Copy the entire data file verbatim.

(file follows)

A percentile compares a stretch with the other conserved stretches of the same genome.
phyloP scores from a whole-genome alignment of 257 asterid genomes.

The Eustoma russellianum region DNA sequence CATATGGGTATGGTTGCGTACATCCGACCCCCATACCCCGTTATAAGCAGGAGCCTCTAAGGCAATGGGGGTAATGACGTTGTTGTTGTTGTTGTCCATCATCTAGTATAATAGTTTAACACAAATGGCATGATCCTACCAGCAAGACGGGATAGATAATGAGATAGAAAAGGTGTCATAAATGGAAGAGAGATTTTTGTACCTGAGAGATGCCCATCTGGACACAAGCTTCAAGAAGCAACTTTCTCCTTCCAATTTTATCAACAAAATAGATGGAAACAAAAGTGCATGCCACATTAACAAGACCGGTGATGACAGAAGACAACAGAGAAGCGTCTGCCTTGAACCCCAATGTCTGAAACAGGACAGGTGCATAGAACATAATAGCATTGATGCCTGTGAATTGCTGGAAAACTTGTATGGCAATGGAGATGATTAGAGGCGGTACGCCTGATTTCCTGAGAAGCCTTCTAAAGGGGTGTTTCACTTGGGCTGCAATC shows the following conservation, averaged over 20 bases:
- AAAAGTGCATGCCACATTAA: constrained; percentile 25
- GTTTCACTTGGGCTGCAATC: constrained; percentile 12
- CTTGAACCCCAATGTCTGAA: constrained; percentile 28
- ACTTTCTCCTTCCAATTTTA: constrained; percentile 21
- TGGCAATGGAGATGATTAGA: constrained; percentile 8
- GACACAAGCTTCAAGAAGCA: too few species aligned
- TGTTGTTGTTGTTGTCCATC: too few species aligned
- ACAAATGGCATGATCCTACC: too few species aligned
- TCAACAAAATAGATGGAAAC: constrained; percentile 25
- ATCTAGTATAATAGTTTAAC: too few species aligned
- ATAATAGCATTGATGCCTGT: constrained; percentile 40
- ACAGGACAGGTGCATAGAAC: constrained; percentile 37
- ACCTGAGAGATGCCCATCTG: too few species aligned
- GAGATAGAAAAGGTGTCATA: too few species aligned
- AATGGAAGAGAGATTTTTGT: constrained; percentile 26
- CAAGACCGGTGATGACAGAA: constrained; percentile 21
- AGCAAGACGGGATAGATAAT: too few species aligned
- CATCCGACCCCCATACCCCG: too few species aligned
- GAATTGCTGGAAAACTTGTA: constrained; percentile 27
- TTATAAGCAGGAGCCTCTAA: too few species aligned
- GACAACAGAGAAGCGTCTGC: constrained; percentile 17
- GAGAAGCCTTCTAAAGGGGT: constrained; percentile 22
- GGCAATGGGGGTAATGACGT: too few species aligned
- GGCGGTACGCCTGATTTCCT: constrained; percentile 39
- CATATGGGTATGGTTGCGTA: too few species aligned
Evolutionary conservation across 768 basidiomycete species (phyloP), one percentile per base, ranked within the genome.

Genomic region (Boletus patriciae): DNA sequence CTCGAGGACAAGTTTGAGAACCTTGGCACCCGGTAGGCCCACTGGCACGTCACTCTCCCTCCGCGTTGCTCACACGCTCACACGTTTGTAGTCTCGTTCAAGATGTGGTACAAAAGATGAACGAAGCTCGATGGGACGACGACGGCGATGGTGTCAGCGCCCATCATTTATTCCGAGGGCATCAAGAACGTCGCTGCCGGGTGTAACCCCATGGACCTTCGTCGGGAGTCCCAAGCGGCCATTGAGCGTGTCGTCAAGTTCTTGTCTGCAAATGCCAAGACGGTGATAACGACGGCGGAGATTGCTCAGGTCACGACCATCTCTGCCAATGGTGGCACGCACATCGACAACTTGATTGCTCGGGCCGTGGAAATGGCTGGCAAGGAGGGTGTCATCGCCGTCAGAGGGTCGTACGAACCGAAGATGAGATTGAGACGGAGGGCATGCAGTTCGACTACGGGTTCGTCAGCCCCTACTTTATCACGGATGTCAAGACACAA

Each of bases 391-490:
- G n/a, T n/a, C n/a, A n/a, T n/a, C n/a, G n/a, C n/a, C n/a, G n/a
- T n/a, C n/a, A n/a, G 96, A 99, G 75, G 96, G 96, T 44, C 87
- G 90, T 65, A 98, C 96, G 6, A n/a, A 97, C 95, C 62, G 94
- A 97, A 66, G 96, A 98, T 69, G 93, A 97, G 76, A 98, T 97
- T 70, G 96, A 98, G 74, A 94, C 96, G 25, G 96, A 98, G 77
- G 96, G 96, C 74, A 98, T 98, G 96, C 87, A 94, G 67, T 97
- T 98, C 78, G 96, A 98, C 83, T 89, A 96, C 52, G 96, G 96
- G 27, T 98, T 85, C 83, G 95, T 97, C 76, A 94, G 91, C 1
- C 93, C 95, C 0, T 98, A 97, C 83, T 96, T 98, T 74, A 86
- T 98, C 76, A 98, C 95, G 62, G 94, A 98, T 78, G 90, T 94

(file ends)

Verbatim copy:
A percentile compares a stretch with the other conserved stretches of the same genome.
phyloP scores from a whole-genome alignment of 257 asterid genomes.

The Eustoma russellianum region DNA sequence CATATGGGTATGGTTGCGTACATCCGACCCCCATACCCCGTTATAAGCAGGAGCCTCTAAGGCAATGGGGGTAATGACGTTGTTGTTGTTGTTGTCCATCATCTAGTATAATAGTTTAACACAAATGGCATGATCCTACCAGCAAGACGGGATAGATAATGAGATAGAAAAGGTGTCATAAATGGAAGAGAGATTTTTGTACCTGAGAGATGCCCATCTGGACACAAGCTTCAAGAAGCAACTTTCTCCTTCCAATTTTATCAACAAAATAGATGGAAACAAAAGTGCATGCCACATTAACAAGACCGGTGATGACAGAAGACAACAGAGAAGCGTCTGCCTTGAACCCCAATGTCTGAAACAGGACAGGTGCATAGAACATAATAGCATTGATGCCTGTGAATTGCTGGAAAACTTGTATGGCAATGGAGATGATTAGAGGCGGTACGCCTGATTTCCTGAGAAGCCTTCTAAAGGGGTGTTTCACTTGGGCTGCAATC shows the following conservation, averaged over 20 bases:
- AAAAGTGCATGCCACATTAA: constrained; percentile 25
- GTTTCACTTGGGCTGCAATC: constrained; percentile 12
- CTTGAACCCCAATGTCTGAA: constrained; percentile 28
- ACTTTCTCCTTCCAATTTTA: constrained; percentile 21
- TGGCAATGGAGATGATTAGA: constrained; percentile 8
- GACACAAGCTTCAAGAAGCA: too few species aligned
- TGTTGTTGTTGTTGTCCATC: too few species aligned
- ACAAATGGCATGATCCTACC: too few species aligned
- TCAACAAAATAGATGGAAAC: constrained; percentile 25
- ATCTAGTATAATAGTTTAAC: too few species aligned
- ATAATAGCATTGATGCCTGT: constrained; percentile 40
- ACAGGACAGGTGCATAGAAC: constrained; percentile 37
- ACCTGAGAGATGCCCATCTG: too few species aligned
- GAGATAGAAAAGGTGTCATA: too few species aligned
- AATGGAAGAGAGATTTTTGT: constrained; percentile 26
- CAAGACCGGTGATGACAGAA: constrained; percentile 21
- AGCAAGACGGGATAGATAAT: too few species aligned
- CATCCGACCCCCATACCCCG: too few species aligned
- GAATTGCTGGAAAACTTGTA: constrained; percentile 27
- TTATAAGCAGGAGCCTCTAA: too few species aligned
- GACAACAGAGAAGCGTCTGC: constrained; percentile 17
- GAGAAGCCTTCTAAAGGGGT: constrained; percentile 22
- GGCAATGGGGGTAATGACGT: too few species aligned
- GGCGGTACGCCTGATTTCCT: constrained; percentile 39
- CATATGGGTATGGTTGCGTA: too few species aligned
Evolutionary conservation across 768 basidiomycete species (phyloP), one percentile per base, ranked within the genome.

Genomic region (Boletus patriciae): DNA sequence CTCGAGGACAAGTTTGAGAACCTTGGCACCCGGTAGGCCCACTGGCACGTCACTCTCCCTCCGCGTTGCTCACACGCTCACACGTTTGTAGTCTCGTTCAAGATGTGGTACAAAAGATGAACGAAGCTCGATGGGACGACGACGGCGATGGTGTCAGCGCCCATCATTTATTCCGAGGGCATCAAGAACGTCGCTGCCGGGTGTAACCCCATGGACCTTCGTCGGGAGTCCCAAGCGGCCATTGAGCGTGTCGTCAAGTTCTTGTCTGCAAATGCCAAGACGGTGATAACGACGGCGGAGATTGCTCAGGTCACGACCATCTCTGCCAATGGTGGCACGCACATCGACAACTTGATTGCTCGGGCCGTGGAAATGGCTGGCAAGGAGGGTGTCATCGCCGTCAGAGGGTCGTACGAACCGAAGATGAGATTGAGACGGAGGGCATGCAGTTCGACTACGGGTTCGTCAGCCCCTACTTTATCACGGATGTCAAGACACAA

Each of bases 391-490:
- G n/a, T n/a, C n/a, A n/a, T n/a, C n/a, G n/a, C n/a, C n/a, G n/a
- T n/a, C n/a, A n/a, G 96, A 99, G 75, G 96, G 96, T 44, C 87
- G 90, T 65, A 98, C 96, G 6, A n/a, A 97, C 95, C 62, G 94
- A 97, A 66, G 96, A 98, T 69, G 93, A 97, G 76, A 98, T 97
- T 70, G 96, A 98, G 74, A 94, C 96, G 25, G 96, A 98, G 77
- G 96, G 96, C 74, A 98, T 98, G 96, C 87, A 94, G 67, T 97
- T 98, C 78, G 96, A 98, C 83, T 89, A 96, C 52, G 96, G 96
- G 27, T 98, T 85, C 83, G 95, T 97, C 76, A 94, G 91, C 1
- C 93, C 95, C 0, T 98, A 97, C 83, T 96, T 98, T 74, A 86
- T 98, C 76, A 98, C 95, G 62, G 94, A 98, T 78, G 90, T 94